While this article breaks down emergency power supplies, there are many differences between emergency vs standby power. We go over the basic differences below, but provide an in-depth review of the differences in; Emergency and Standby Power Systems Explained.
Emergency Standby Power & Other Components
Emergency standby power is different. Considered a Level 1 EPSS, standby power is defined by the NFPA 110, paragraph 4.4.1 as systems that “shall be installed where failure of the equipment to perform could result in loss of human life.”
Level 1 systems tend to be more advanced and, therefore, more complex. Hospitals, airport control towers and power plants are prime examples of commercial facilities that require Level 1 standby power supplies.
Level 1 standby power supplies are required to have connected devices up and running within 60 seconds of a utility power outage. However, in certain circumstances, this may not be fast enough. Because of this, other components may be used to support a Level 1 standby system. Because instantaneous and uninterrupted power is often required for critical systems, a Level 1 standby system may include:
- Uninterruptible Power Supply (UPS): A commercial UPS device provides immediate and continuous power during an outage. Used as bridge between the utility power failure and the emergency standby power supply, these units run for small bursts of time but ensure linked devices remain active while awaiting backup power.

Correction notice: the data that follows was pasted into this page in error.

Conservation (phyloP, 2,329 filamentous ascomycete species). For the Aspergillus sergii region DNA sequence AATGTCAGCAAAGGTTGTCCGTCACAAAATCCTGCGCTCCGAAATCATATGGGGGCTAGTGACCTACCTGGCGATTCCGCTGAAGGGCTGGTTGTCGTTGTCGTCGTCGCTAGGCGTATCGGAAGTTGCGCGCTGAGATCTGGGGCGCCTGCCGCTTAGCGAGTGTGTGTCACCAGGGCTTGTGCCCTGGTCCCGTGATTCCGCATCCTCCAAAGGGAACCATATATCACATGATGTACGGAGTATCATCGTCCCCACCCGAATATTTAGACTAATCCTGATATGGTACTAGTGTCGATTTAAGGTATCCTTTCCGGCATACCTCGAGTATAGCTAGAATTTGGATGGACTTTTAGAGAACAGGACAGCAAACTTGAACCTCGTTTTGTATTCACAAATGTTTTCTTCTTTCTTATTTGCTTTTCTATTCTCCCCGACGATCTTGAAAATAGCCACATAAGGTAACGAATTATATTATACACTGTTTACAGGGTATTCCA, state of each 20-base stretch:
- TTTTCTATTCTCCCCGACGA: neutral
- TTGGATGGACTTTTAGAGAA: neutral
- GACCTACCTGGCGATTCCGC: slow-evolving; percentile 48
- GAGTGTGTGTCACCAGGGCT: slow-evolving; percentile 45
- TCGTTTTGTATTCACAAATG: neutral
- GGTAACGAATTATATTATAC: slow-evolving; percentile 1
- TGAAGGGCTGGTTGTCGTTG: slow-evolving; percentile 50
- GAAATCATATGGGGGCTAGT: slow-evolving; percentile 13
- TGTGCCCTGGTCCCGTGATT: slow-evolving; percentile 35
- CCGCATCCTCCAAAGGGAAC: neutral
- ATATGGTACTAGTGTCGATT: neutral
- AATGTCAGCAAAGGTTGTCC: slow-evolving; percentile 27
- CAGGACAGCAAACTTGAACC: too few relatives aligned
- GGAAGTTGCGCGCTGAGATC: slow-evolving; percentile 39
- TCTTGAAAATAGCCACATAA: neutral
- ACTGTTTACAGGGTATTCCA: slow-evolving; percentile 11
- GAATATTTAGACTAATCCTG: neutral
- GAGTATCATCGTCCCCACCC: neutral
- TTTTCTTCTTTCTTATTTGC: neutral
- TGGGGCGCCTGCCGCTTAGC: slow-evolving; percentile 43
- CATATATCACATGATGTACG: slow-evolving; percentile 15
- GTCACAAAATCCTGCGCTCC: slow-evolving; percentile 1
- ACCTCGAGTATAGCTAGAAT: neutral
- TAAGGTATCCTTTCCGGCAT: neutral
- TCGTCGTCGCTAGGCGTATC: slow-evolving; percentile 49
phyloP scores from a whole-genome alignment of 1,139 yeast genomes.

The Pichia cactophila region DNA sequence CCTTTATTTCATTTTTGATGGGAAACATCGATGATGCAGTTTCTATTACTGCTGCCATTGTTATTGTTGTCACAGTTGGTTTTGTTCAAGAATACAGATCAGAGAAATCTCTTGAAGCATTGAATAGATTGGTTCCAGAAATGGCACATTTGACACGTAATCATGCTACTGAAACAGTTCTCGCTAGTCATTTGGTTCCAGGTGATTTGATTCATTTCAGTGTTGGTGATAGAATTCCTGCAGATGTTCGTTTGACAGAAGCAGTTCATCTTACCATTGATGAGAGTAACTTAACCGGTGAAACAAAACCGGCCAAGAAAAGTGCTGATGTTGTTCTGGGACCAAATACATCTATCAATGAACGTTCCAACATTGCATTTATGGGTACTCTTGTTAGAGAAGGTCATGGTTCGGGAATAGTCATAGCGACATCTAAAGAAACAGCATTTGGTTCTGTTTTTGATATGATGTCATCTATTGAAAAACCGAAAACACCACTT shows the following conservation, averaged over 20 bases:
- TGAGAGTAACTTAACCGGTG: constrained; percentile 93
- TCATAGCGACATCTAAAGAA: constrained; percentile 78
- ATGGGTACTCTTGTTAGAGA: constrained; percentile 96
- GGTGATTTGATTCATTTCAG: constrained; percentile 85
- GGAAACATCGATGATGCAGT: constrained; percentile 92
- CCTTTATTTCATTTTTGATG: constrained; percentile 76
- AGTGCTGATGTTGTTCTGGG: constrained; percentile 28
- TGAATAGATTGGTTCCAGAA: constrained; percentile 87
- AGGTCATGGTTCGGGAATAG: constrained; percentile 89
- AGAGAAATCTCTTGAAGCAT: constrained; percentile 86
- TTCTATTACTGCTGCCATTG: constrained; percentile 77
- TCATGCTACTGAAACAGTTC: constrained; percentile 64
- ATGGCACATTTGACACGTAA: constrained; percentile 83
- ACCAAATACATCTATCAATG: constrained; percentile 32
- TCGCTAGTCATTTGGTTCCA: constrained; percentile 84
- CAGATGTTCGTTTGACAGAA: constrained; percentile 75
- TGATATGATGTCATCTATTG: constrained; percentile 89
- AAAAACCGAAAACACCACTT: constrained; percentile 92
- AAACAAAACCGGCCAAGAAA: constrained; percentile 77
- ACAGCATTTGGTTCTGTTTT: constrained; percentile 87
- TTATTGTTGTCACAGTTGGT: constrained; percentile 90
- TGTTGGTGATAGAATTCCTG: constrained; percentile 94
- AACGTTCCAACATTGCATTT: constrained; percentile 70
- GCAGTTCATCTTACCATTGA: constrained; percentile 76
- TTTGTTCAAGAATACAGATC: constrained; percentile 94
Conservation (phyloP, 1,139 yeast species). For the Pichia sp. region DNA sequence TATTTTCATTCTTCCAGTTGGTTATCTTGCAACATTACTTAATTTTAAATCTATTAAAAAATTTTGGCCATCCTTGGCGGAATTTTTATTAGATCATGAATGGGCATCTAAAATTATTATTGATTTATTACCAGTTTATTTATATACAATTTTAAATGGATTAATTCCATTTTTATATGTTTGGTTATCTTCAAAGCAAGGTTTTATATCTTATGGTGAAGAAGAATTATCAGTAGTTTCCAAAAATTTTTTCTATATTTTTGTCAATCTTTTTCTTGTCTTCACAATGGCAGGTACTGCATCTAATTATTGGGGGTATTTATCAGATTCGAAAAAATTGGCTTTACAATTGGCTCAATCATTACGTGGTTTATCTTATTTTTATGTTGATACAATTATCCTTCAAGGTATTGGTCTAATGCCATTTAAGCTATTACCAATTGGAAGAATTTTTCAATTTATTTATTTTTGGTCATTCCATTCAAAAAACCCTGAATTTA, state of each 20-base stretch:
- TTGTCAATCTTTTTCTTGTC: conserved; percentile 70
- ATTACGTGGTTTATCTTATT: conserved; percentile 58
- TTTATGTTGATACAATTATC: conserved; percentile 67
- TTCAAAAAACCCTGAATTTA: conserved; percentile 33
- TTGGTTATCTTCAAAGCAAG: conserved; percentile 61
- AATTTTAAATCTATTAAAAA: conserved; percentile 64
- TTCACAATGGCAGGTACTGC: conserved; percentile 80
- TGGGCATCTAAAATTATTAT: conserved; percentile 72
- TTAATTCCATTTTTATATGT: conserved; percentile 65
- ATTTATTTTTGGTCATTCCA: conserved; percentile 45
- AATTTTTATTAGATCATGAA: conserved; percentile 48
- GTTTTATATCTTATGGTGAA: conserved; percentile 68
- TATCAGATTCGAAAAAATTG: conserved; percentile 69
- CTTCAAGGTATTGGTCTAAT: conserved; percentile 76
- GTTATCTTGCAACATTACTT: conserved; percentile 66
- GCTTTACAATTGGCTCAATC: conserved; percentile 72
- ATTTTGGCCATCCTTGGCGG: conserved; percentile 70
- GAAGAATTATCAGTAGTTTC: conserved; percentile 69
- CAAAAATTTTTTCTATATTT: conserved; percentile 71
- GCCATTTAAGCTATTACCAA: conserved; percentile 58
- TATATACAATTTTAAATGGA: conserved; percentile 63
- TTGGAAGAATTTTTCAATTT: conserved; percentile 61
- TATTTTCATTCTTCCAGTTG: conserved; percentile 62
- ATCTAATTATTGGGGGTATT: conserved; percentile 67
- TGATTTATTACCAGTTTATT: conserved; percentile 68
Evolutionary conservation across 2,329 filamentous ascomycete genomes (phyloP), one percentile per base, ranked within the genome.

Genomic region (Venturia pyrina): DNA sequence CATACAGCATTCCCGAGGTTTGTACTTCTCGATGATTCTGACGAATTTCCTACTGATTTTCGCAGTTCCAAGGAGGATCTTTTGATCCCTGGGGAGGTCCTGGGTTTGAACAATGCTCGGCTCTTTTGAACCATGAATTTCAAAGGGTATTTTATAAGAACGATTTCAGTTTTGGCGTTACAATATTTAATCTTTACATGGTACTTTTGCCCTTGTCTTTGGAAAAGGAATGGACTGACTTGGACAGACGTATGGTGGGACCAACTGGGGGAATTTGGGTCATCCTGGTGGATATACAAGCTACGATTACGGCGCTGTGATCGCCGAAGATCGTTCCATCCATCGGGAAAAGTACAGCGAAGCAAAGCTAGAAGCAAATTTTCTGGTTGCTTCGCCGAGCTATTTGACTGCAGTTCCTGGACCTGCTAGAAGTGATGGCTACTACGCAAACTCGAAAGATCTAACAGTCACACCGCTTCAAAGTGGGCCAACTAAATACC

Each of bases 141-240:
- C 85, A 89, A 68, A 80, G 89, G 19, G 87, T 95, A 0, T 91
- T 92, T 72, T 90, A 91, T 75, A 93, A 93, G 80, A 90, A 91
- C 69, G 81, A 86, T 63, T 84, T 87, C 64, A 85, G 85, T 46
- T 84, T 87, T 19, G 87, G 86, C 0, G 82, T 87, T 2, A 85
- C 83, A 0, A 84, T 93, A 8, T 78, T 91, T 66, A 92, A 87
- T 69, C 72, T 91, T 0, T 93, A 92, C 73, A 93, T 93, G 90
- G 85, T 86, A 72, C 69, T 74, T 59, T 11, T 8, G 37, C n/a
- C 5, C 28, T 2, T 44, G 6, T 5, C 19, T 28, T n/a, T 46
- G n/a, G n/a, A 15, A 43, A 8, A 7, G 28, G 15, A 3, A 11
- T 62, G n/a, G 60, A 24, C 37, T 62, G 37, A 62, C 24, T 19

- Master Paralleling Control Panel: Every generator has its own control panel. Paralleling control panels link multiple, separate control panels together to ensure synchrony amongst each generator. This includes generators that may have redundant start and stop functions, ensuring efficiency amongst your standby power supplies.
- Distribution & Control Panels: Panels can include features like ATS or manual switches, as well as circuit protect and alarm monitoring. The size and required equipment, which is determined by the needs of each commercial facility, may affect which features are best for you.
Remote communities often offer the best examples of these systems. A local power company for a remote community provides power to residents via a series of diesel generators. To ensure power outages are minimal, multiple primary generators are used in parallel with redundant backup generators. Occasionally, peak hours may result in a power failure as the primary generators burn through their fuel more quickly. When this occurs, a UPS bridges the gap between the primary generator failure and the initiation of the backup generators. When the primary generators are refueled and, in parallel, resume providing power to the community, the backup generators are automatically powered off.
Action Services Group and Emergency Power for a Commercial Facility
Emergency power for commercial facilities can be as complex as the business itself. Determining whether you need Level 1, Level 2 or a combination of both types of emergency standby power can be overwhelming. Working with a reputable and experienced electrician can ensure your emergency power supply meets both your needs and the legal requirements of your community.
Contact Action Services Group today to learn more about which emergency power system, as well as which support equipment, is best for your commercial facility. Call 610-558-9773, email [email protected] or schedule a call.